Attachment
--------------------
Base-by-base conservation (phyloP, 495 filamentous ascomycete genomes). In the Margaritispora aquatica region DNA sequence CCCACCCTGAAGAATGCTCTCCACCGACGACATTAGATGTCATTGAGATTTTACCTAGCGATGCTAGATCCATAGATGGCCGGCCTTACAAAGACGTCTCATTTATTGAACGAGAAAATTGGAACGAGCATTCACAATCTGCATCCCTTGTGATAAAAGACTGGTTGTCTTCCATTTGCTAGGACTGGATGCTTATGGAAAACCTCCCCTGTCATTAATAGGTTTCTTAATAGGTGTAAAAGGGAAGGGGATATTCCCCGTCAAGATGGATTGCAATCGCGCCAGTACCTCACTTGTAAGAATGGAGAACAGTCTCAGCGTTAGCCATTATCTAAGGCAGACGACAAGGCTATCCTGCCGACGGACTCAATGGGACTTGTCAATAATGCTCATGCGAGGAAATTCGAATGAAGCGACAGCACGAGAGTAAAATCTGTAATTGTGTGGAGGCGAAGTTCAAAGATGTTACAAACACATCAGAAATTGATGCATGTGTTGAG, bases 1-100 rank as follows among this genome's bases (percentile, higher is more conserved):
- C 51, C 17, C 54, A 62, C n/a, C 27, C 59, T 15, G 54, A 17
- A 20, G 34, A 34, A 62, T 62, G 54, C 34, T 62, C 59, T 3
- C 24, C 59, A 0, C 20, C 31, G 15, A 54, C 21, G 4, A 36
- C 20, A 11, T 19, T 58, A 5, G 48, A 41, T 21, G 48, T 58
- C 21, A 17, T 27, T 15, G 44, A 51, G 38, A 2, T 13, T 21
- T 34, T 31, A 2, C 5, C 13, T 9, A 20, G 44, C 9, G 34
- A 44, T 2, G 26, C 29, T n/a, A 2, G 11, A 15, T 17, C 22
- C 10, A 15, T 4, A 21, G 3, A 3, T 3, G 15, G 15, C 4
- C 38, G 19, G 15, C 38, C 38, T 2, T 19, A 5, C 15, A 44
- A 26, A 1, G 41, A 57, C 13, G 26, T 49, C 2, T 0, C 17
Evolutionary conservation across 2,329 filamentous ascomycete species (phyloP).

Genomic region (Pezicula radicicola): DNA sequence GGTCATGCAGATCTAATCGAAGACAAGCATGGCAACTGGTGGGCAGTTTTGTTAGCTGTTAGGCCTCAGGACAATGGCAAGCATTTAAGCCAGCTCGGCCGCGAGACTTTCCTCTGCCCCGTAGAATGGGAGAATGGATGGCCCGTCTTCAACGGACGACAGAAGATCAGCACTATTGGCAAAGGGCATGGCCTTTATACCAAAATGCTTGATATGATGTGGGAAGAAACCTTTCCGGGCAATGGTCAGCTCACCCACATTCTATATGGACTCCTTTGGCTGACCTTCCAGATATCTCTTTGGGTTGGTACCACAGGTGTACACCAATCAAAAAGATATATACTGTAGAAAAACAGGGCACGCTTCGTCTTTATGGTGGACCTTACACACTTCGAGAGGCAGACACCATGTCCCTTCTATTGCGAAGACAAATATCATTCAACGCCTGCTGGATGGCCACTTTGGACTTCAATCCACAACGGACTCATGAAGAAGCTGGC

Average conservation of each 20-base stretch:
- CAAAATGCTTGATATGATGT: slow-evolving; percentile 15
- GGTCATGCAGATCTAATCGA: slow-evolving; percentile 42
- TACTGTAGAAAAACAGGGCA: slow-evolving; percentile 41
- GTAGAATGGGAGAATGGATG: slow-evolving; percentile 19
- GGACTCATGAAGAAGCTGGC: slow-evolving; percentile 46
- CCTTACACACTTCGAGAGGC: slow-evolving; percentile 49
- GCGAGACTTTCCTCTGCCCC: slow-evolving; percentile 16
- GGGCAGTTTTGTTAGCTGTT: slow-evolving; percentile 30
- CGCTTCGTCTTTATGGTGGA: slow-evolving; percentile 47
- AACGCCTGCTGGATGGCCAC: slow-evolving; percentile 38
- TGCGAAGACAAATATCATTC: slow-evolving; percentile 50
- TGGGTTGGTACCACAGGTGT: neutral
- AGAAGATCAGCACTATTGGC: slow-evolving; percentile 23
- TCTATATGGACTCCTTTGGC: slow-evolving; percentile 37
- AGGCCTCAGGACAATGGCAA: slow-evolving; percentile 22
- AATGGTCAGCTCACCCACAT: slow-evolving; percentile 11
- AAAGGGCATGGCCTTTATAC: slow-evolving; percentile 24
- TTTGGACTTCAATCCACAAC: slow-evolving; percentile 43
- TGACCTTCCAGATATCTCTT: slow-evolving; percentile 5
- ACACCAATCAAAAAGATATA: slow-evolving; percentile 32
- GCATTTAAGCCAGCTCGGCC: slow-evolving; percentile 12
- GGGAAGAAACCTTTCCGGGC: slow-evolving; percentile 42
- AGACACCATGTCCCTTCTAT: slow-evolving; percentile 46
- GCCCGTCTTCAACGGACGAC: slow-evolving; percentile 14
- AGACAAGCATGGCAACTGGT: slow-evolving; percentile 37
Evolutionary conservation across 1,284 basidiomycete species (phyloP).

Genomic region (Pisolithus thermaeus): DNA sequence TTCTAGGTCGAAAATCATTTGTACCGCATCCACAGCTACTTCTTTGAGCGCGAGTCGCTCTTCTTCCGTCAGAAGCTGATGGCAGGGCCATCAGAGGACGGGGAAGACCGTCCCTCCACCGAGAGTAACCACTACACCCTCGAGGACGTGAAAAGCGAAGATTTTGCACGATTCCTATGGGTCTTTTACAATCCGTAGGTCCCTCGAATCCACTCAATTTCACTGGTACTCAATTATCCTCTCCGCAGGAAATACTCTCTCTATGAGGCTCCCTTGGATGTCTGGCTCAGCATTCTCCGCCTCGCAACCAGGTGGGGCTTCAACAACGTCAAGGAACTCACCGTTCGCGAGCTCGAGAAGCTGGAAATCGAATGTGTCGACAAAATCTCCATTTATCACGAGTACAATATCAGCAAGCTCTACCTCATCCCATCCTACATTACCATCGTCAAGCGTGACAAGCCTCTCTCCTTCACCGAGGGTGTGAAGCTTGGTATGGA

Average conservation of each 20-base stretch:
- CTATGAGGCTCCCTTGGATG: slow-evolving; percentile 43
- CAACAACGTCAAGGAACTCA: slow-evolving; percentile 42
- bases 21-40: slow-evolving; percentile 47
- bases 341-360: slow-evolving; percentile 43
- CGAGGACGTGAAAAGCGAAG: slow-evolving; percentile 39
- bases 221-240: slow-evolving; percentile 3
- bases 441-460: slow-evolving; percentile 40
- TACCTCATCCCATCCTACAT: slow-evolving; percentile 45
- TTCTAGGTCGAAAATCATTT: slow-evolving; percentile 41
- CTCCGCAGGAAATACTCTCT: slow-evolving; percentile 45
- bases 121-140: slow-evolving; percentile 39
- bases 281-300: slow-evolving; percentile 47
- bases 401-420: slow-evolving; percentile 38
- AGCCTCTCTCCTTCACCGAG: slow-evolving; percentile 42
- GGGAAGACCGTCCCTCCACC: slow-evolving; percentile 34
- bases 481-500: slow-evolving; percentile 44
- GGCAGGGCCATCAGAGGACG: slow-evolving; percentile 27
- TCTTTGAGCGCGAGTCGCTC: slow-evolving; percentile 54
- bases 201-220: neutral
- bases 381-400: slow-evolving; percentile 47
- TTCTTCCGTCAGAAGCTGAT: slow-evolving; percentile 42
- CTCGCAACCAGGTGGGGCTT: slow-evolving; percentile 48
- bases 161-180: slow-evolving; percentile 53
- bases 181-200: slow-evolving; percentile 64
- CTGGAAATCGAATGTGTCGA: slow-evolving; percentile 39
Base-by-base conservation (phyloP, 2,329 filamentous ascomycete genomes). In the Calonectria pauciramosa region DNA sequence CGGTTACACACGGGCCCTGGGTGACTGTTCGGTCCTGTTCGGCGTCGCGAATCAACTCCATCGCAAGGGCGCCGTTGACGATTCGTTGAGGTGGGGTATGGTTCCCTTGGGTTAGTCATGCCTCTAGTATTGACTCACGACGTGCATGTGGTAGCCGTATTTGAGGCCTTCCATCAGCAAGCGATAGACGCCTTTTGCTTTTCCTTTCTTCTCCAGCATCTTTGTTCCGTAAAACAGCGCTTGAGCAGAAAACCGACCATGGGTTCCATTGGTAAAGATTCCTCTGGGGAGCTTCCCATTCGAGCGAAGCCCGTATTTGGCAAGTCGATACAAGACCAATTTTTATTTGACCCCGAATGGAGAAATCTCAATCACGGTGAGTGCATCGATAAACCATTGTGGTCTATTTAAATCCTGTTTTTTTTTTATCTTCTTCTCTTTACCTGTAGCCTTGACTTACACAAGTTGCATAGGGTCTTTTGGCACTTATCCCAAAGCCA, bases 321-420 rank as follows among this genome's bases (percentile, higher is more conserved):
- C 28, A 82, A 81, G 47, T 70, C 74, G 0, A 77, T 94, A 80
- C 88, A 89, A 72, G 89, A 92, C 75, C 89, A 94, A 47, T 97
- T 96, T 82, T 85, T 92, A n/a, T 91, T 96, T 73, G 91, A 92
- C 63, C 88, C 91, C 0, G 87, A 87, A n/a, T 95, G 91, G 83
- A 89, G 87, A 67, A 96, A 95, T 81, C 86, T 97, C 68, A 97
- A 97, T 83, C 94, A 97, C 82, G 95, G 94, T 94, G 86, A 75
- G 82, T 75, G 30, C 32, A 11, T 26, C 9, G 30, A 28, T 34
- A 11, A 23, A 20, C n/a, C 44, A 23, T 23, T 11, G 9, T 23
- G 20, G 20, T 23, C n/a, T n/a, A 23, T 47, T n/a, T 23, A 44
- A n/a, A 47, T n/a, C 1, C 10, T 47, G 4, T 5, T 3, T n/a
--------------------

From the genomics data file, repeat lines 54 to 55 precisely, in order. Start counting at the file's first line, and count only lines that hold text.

- bases 281-300: slow-evolving; percentile 47
- bases 401-420: slow-evolving; percentile 38